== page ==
And Tango Makes Three
by Justin Richardson and Peter Parnell is a story about two male penguins who adopt and parent a chick. The book was challenged by one parent who objected to the story. Two committees at the school and district levels approved the book without restriction. However, despite these recommendations, the Superintendent of Loudoun County Public Schools decided to restrict student access to the book, which is currently available only to teachers or parents. The book has been restricted in all elementary school libraries throughout Loudoun County.
Below is NCAC’s letter to the Superintendent:
Dr. Edgar B. Hatrick, Superintendent
Loudoun County Public Schools
21000 Education Court
Ashburn, VA 20148
February 21, 2008
Dear Dr. Hatrick:
We write to oppose your recent decision to restrict student access to the book, And Tango Makes Three, by Justin Richardson and Peter Parnell, in all Loudoun County elementary school libraries. We understand that the book was challenged by one parent who objected to the story of two male penguins who parent a chick as an attack on families headed by heterosexuals. It is currently available only to teachers or parents. We also understand that two committees of librarians, teachers, principals, parents, and administrators reviewed the book and recommended against any restrictions on the book. We urge you to accept their recommendation.
Based on a true story, And Tango Makes Three is highly acclaimed. The American Library Association honored it as a Notable Children’s Book in 2006, and it was a finalist for the 2006 Lambda Literary Award. According to School Library Journal, “This joyful story about the meaning of family is a must for any library.” In his review of the book, John Lithgow writes, “A little miracle for children. Funny, tender, and true, the story of Tango will delight young readers and open their minds.”
The task of selecting school library materials properly belongs to professional librarians and educators. District officials and Sugarland Elementary School Principal Angela Robinson did the right thing in assembling teams of specialists to review the book using their educational expertise. The recommendations of such committees should only be reversed for compelling educational and pedagogical reasons. Materials should never be removed for ideological reasons. We urge you not to give in to an individual parent or small group of parents who demand that library policies reflect their personal preferences. Parents may be equipped to make choices for their own children, but, no matter how well-intentioned, they have no right to make decisions for others.
School officials are bound by constitutional considerations, including a duty not to give in to pressure to suppress unpopular ideas or controversial language. The Supreme Court has cautioned that school officials "may not remove books from library shelves simply because they dislike the ideas contained in those books and seek by their removal to ‘prescribe what shall be orthodox in politics, nationalism, religion, or other matters of opinion.’" Board of Education v. Pico, 457 U.S. 853, 872 (1982)(plurality opinion). This constitutional duty applies with particular force in the school library, which, unlike the classroom, has "a special role…as a place where students may freely and voluntarily explore diverse topics." Campbell v. St. Tammany Parish School Board, 64 F. 3d 184, 190 (5th Cir. 1995).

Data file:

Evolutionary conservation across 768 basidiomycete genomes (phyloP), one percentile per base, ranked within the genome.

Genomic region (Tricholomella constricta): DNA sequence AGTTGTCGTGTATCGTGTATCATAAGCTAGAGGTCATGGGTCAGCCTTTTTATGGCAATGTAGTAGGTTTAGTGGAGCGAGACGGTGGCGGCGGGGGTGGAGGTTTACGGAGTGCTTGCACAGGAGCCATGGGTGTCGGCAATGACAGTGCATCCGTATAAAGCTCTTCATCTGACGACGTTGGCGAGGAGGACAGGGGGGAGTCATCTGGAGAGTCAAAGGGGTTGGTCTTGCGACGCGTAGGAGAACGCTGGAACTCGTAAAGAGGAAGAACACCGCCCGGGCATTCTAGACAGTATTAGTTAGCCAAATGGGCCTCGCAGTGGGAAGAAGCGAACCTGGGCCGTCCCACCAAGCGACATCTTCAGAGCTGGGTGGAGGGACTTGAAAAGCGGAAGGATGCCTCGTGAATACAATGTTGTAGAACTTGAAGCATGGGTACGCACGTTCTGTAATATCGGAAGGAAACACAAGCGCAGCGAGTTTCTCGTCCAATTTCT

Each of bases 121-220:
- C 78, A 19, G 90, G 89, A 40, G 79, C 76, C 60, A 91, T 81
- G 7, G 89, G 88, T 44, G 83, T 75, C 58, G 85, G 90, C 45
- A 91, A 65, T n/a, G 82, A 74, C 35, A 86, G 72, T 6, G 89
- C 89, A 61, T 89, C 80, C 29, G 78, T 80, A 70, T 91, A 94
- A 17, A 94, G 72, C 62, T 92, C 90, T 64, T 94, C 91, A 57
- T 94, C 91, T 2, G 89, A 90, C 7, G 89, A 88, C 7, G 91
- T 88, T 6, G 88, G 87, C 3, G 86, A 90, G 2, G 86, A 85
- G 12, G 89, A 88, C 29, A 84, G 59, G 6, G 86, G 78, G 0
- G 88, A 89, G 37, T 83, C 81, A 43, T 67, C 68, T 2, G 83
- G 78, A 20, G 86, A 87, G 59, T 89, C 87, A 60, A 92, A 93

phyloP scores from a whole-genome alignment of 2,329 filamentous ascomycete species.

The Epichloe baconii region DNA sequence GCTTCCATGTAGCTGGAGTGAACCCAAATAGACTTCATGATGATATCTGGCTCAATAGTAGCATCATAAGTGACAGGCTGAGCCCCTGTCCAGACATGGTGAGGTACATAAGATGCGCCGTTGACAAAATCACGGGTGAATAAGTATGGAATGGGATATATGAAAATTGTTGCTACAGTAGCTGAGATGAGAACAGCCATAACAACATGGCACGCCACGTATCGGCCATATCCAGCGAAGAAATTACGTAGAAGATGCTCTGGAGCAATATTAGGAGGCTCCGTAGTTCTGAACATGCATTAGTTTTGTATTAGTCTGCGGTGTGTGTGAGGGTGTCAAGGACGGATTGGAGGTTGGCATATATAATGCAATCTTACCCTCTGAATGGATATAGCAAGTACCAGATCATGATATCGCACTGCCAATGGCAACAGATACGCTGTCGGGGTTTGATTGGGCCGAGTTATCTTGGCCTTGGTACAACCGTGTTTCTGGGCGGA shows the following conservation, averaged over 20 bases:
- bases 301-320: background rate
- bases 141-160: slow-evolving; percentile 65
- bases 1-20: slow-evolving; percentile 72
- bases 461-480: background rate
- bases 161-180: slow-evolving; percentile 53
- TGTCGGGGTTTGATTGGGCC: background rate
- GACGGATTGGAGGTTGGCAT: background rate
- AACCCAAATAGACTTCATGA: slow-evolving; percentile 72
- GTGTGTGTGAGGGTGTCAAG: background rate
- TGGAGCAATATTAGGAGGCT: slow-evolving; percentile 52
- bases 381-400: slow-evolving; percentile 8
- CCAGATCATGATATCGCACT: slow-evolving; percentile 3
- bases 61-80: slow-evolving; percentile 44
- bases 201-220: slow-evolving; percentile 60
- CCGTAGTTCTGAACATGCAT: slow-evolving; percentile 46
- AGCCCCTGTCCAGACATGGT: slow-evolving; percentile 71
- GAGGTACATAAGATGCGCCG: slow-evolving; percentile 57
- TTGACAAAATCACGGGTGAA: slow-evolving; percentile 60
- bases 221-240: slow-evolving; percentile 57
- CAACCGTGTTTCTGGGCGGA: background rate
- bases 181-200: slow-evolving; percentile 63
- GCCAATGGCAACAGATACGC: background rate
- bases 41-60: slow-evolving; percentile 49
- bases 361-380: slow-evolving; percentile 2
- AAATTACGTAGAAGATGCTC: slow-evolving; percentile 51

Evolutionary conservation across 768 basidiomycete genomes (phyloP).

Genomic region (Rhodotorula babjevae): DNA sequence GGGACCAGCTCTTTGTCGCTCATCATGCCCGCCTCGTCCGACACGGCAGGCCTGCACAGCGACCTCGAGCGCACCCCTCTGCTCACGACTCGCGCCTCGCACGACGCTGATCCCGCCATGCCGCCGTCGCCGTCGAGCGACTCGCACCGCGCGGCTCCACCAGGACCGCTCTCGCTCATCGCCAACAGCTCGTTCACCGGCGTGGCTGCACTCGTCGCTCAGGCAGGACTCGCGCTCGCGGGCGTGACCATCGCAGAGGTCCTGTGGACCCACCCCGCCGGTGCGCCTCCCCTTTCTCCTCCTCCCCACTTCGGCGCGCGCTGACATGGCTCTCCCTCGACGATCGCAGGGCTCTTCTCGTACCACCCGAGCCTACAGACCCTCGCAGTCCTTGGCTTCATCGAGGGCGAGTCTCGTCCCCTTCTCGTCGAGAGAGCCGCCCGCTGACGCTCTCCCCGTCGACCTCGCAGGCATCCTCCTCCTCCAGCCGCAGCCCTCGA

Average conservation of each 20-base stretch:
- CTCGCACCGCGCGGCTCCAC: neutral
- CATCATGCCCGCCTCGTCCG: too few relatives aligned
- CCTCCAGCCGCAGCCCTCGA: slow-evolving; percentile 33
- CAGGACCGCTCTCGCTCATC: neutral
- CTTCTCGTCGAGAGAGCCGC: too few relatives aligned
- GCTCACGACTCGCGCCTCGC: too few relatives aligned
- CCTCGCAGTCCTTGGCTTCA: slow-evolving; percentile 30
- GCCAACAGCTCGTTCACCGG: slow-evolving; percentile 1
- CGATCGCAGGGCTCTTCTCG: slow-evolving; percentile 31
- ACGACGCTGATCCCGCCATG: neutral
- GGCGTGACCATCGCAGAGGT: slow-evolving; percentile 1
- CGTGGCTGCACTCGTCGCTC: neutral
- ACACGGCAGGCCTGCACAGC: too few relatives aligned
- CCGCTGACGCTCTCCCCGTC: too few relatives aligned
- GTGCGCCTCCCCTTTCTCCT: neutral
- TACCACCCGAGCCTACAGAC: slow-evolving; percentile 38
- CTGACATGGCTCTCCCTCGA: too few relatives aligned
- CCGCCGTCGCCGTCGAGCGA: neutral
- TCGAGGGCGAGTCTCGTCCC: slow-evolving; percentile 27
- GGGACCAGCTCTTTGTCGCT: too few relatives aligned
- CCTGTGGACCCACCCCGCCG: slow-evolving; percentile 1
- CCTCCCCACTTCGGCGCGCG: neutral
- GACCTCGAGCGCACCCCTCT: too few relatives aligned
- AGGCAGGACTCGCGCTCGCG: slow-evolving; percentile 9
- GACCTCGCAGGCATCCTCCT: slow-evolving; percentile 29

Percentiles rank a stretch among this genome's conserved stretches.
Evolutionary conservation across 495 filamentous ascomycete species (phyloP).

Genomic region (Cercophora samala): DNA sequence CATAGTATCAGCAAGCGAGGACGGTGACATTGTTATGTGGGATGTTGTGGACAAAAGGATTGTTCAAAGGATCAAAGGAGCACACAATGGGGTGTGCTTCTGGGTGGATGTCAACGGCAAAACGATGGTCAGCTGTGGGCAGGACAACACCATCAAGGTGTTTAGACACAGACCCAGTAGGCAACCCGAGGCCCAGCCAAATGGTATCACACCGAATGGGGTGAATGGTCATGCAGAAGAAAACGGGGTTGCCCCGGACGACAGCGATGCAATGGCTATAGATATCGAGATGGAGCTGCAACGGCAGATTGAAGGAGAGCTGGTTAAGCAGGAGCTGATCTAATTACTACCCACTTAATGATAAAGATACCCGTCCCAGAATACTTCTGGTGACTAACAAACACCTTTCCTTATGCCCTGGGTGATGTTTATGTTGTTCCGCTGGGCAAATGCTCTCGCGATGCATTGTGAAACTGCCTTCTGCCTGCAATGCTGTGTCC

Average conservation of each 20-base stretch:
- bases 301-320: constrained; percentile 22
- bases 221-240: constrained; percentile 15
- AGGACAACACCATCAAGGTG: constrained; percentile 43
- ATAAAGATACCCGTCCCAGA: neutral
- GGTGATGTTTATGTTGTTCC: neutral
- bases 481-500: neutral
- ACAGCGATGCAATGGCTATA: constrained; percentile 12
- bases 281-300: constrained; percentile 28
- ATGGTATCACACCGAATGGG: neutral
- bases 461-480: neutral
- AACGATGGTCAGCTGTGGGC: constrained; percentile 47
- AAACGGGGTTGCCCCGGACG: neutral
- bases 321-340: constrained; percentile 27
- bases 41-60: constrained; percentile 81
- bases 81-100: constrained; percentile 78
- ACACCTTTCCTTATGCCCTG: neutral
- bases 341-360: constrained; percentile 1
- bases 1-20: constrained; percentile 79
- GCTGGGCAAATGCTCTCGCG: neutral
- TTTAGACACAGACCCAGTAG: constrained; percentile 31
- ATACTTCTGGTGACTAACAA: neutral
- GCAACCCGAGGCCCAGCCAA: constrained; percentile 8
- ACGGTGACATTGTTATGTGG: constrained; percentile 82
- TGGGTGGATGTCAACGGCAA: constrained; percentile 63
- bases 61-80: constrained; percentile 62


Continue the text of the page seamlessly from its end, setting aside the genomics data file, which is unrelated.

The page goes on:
Furthermore, the practical effect of acceding to any request to restrict access to materials will be to invite others to demand changes to reflect their beliefs and to leave school officials vulnerable to multiple, possibly conflicting, demands.
No one is being forced to read And Tango Makes Three. But restricting student access violates the rights of children whose parents want their children to be taught tolerance and respect for diversity. The role of the library is to allow students to make choices according to their own interests, experiences, and family values.
We strongly urge you to restore full access to And Tango Makes Threein school libraries throughout Loudoun County. Those who object to this book are entitled to their view, but they may not impose it on others. Any other decision threatens the principle that is essential to individual freedom, democracy, and a good education: the right to read, inquire, question, and think for ourselves.
If we can be of assistance in this matter, please do not hesitate to contact us.
National Coalition Against Censorship
American Booksellers Foundation for Free Expression